Theatre Review by Howard Miller - December 3, 2018
The Cher Show Book by Rick Elice. Directed by Jason Moore. Choreography by Christopher Gattelli. Set design by Christine Jones and Brett J. Banakis. Costume design by Bob Mackie. Lighting design by Kevin Adams. Sound design by Nevin Steinberg. Video and Projection design by Darrel Maloney. Hair and wig design by Charles G. LaPointe. Music supervision, orchestrations, and arrangements by Daryl Waters. Music coordinator Dean Sharenow. Music director Andrew Resnick. Technical supervision by Hudson Theatrical Associates. Dance music arrangements by Zane Mark and Daryl Waters. Cast: Stephanie J. Block, Teal Wicks, Micaela Diamond, Michael Berresse, Michael Campayno, Matthew Hydzik, Emily Skinner, Jerrod Spector, Marija Juliette Abney, Carleigh Bettiol, Taurean Everett, Michael Fatica, Ashley Blair Fitzgerald, Michael Graceffa, Blaine Alden Krauss, Sam Lips, Tiana Okoye, Amy Quanbeck, Angel Reda, Jennifer Rias, Michael Tacconi, Tory Trowbridge, Christopher Vo, Aléna Watters, Charlie Williams, Ryan Worsing, and Dee Roscioli.
As jukebox musicals go, The Cher Show falls closer in style to the engaging and well-crafted Beautiful or the rousing dance-happy On Your Feet than it does to the lazily slapdash Escape to Margaritaville or the seemingly Wikipedia-scripted Summer: The Donna Summer Musical. And while it is true that die-hard Cher fans will undoubtedly be the first to line up for tickets, there is plenty here for anyone with even a minimal awareness of the more than 50-year career of the woman who has garnered a shelfful of awards for singing and for acting. Among these was a best actress Oscar for Moonstruck in 1988, which she followed up not long after with a gig hawking hair care products on TV. Whatever keeps you in the public eye. Or, as she says to someone who suggests it's time for her to fade away gracefully, "tell that to Mick Jagger."
As it turns out, the person who argues with her about resting on her laurels is none other than herself. Literally. For, as in Summer: The Donna Summer Musical in which three performers appear in the role of the lead character, here there are three Chers onstage, often at the same time, each one representing a different phase of her life. There is Babe, the teenaged Cher played by 19-year-old Micaela Diamond, making a fabulous Broadway debut; Lady, the mid-career Cher, played by Teal Wicks (Finding Neverland; Wicked) and Star, the forever young ""Goddess Warrior" Cher, played by Stephanie J. Block (Falsettos; The Mystery of Edwin Drood).
The very idea of this tripartite characterization is the thing I had dreaded the most. It made for a very confusing way to present the life story of Donna Summer, and I could not imagine how it might work here. Again, however, I could not have been more wrong. To begin with, all three performers are outstanding, and, more importantly, all credibly represent the same person. The mannerisms, the look, the voice modulations are all there. Even more significantly, the clearly established "lead Cher," Ms. Block, completely embraces the schizophrenia of it all. "I'm calling a meeting," she might say at any given time, and the other two join her for a tête-à-tête-à-tête. "It's much easier to talk to myself when I'm all here" is how she explains it to us.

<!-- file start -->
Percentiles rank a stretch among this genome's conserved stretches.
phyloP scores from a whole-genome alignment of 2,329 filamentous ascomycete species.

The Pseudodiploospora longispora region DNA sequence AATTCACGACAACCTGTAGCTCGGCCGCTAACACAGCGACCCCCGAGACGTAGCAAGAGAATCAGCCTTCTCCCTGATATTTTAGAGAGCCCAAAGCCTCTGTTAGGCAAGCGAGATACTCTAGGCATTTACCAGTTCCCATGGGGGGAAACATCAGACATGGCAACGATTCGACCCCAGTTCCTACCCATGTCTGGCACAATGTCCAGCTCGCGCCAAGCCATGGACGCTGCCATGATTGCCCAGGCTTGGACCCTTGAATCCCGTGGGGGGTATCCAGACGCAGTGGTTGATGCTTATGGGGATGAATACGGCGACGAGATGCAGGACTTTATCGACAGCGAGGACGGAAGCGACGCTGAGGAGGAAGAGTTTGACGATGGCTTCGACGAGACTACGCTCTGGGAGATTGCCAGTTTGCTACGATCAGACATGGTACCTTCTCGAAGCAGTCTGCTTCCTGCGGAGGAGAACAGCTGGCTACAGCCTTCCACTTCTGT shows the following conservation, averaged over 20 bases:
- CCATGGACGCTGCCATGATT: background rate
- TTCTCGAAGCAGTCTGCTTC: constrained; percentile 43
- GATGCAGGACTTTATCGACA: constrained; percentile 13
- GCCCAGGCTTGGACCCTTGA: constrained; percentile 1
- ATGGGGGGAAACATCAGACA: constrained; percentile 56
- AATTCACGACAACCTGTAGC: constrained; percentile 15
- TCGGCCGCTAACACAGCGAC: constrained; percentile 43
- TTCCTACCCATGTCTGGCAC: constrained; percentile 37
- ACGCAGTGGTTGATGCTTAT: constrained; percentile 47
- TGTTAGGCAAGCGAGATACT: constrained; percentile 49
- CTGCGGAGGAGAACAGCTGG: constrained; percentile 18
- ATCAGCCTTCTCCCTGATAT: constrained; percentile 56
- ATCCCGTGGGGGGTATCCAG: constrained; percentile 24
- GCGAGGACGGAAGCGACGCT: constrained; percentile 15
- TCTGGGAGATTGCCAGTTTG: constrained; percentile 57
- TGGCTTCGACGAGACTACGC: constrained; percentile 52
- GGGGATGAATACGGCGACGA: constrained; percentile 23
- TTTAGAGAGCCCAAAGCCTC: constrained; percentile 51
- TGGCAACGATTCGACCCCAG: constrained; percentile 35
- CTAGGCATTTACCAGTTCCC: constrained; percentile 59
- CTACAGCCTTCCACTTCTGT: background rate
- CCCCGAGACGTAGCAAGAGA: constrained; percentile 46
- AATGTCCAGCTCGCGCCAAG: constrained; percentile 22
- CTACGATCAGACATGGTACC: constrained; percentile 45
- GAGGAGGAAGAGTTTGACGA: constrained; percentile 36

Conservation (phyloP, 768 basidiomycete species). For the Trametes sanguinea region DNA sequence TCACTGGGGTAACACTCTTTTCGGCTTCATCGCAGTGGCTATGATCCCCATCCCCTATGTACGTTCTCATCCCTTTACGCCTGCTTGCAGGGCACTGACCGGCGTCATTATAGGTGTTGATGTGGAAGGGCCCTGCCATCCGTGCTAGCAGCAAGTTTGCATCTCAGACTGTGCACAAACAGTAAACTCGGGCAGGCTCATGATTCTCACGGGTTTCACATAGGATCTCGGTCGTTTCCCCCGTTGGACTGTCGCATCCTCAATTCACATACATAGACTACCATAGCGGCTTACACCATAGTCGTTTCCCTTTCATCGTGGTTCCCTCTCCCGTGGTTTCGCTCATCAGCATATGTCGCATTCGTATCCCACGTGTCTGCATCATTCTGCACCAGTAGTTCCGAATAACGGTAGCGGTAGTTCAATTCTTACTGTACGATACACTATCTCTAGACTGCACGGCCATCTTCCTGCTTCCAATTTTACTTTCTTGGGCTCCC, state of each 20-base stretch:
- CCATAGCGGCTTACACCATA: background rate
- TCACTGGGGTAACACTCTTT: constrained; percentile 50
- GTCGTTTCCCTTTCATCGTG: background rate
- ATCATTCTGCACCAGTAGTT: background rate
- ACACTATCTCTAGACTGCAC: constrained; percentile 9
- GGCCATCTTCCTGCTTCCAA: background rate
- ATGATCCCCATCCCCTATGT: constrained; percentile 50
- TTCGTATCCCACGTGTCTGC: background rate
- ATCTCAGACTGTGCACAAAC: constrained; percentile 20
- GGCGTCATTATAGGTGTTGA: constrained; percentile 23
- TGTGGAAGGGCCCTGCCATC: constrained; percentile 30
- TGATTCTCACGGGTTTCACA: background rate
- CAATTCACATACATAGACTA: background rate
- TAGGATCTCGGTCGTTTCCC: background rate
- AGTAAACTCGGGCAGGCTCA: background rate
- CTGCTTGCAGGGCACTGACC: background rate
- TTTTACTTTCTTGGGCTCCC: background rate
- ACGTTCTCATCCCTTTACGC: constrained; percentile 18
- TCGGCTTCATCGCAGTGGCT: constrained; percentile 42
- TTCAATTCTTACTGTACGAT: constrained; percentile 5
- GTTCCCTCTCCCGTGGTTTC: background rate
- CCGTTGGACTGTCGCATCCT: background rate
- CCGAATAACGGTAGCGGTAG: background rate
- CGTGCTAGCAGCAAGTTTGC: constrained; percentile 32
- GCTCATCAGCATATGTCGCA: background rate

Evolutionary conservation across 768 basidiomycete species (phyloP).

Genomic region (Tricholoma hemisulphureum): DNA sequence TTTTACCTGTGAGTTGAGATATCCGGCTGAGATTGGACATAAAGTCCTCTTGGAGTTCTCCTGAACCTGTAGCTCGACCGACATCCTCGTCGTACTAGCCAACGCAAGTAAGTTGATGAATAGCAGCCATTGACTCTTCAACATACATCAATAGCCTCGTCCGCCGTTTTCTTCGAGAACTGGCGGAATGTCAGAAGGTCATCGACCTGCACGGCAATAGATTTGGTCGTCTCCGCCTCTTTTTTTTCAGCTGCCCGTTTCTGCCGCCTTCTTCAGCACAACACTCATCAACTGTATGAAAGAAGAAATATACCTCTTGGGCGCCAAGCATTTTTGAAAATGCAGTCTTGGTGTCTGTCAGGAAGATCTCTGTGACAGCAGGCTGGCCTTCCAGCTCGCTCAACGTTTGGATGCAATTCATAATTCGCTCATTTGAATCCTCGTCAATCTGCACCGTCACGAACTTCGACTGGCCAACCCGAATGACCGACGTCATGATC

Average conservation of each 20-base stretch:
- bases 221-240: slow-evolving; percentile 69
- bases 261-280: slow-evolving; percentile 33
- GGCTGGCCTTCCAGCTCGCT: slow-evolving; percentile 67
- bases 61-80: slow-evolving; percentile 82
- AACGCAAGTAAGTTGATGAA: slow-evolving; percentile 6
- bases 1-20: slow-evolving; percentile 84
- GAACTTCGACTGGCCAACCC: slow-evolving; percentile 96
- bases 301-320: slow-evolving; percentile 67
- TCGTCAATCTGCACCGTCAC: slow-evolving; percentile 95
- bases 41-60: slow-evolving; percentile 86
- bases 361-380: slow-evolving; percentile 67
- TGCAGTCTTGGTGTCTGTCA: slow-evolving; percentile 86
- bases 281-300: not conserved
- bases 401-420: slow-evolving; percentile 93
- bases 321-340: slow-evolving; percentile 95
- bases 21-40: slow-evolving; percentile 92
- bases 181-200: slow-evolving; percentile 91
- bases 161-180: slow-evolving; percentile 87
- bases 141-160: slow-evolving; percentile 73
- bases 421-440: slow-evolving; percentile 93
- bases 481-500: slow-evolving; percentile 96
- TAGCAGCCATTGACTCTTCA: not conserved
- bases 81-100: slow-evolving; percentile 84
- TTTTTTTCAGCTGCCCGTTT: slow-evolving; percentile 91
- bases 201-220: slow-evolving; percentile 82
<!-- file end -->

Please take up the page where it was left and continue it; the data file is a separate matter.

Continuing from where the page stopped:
There are also guest appearances of other VIPs who helped to shape Cher's career. I'll leave some of these for you to discover, but it would not be possible to omit the man who was responsible for Cher's often stunning wardrobe, designer Bob Mackie (Michael Berresse, who plays two other roles as well). No one designs like Mackie, and no one could possibly recreate Mackie's glorious costumes like Mackie. So it stands to reason that the costume designer for The Cher Show is Mackie himself. At one point, the show stops completely for a parade of his outré fashions, and it's well worth the time it takes as members of the ensemble fill the stage with a breathtaking array of outfits that suggest an artfully modernist update of a Ziegfeld Follies display.
But enough of the supporting cast. Let's get back to Babe and Lady and Star. I can't imagine how much work it took for all three performers to become so in sync and so believably Cher-like at different stages of her life. (Now might be a good time to salute the hair and wig design by Charles G. LaPointe, who was very busy indeed keeping up with the changes in style through the years.). But beyond the look and the tude and the self-deprecating humor that are hallmarks of Cher's public image, the three stars sing like there's no tomorrow, with a selection of numbers running the gamut from the blues standard "Ain't Nobody's Business," to Sonny and Cher's famous duet "I Got You, Babe," to her huge comeback hit from the late 1990s, "Believe," with its dance club beat and Auto-Tune sound. It all kind of shines a light on Sonny's cutting and, as it turns out, self-deluding remark as he explains before their breakup why it is he who is officially the owner of Cher Enterprises: "What're you going to do? It's a man's world." Not in The Cher Show, it isn't!
All right. It's not perfect. The show at times is overstuffed and overindulgent, while at other times it rushes through segments that deserve a bit more than is offered. But what impresses me most is the amount of care that has gone into every aspect, including the casting of every single role, the Vegas-and-Hollywood look of Christine Jones and Brett J. Banakis's set design and Kevin Adams lighting, and Christopher Gattelli's choreography (lots of club moves, but there's also a terrific performance of "Dark Lady," danced by Ashley Blair Fitzgerald). A ton of credit must go to director Jason Moore, to writer Rick Elice, and to Cher, the "legend, icon, and diva" who serves as one of producers. If we are going to have to live with bio-musicals as a regular part of the Broadway season, then let The Cher Show serve as an exemplar of the form.